Unlike many popular automatic transmissions of the 1950-1980s, on modern systems, there is no need to adjust kickdown cables, or clean mechanical governors (which prevent engine overspeeding) and to set brake bands periodically.
However, modern automatics rely still on the correct quantity of specific fluids to maintain reliability. Always follow level check advice carefully, because it is easy to make mistakes. Take extra care to ensure that you pour new fluid through the correct aperture and do not dismantle part of the gearbox unintentionally, by undoing an external bolt instead of a plug.
The oil should be clean. Dark-coloured fluid indicates a major internal problem, due possibly to overheating, or deterioration of the clutch friction plates. While many transmissions are described by the car manufacturers as being sealed for life, it is accepted that periodic fluid changes are beneficial on an older vehicle.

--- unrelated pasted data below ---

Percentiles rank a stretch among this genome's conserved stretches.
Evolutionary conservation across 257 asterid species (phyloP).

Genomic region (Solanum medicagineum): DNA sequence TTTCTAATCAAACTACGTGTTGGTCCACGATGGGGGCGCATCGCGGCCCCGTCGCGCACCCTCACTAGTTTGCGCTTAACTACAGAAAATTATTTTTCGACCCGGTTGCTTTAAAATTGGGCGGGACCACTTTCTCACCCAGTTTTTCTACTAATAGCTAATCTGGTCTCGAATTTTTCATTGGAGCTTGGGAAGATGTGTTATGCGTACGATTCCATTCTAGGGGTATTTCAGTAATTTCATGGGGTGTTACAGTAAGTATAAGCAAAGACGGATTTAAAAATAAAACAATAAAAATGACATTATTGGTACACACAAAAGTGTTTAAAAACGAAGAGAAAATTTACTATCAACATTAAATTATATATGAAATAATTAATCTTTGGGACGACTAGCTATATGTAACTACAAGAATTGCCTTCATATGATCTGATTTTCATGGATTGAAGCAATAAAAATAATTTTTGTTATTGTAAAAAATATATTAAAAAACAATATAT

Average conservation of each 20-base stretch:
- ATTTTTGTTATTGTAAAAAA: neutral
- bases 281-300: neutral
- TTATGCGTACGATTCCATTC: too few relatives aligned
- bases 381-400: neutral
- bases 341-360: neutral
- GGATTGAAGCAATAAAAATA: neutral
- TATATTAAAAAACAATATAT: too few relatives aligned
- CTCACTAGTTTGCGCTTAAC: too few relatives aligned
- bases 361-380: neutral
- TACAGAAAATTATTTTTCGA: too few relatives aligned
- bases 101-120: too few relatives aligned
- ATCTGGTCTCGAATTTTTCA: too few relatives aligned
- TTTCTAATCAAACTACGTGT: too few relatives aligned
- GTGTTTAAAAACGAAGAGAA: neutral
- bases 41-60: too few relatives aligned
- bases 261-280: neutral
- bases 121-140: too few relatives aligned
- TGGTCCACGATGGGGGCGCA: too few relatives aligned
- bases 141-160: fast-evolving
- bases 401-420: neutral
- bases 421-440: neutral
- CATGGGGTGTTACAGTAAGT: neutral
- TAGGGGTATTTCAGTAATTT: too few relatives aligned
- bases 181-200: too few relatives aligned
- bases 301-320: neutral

Pay attention on a road-test, too. Any jerks, clunks, harsh changes, or a sudden engine speed rise between gear changes (known as ‘flaring’) will need investigating. It is possible that such issues might not illuminate a warning lamp on the instrument panel.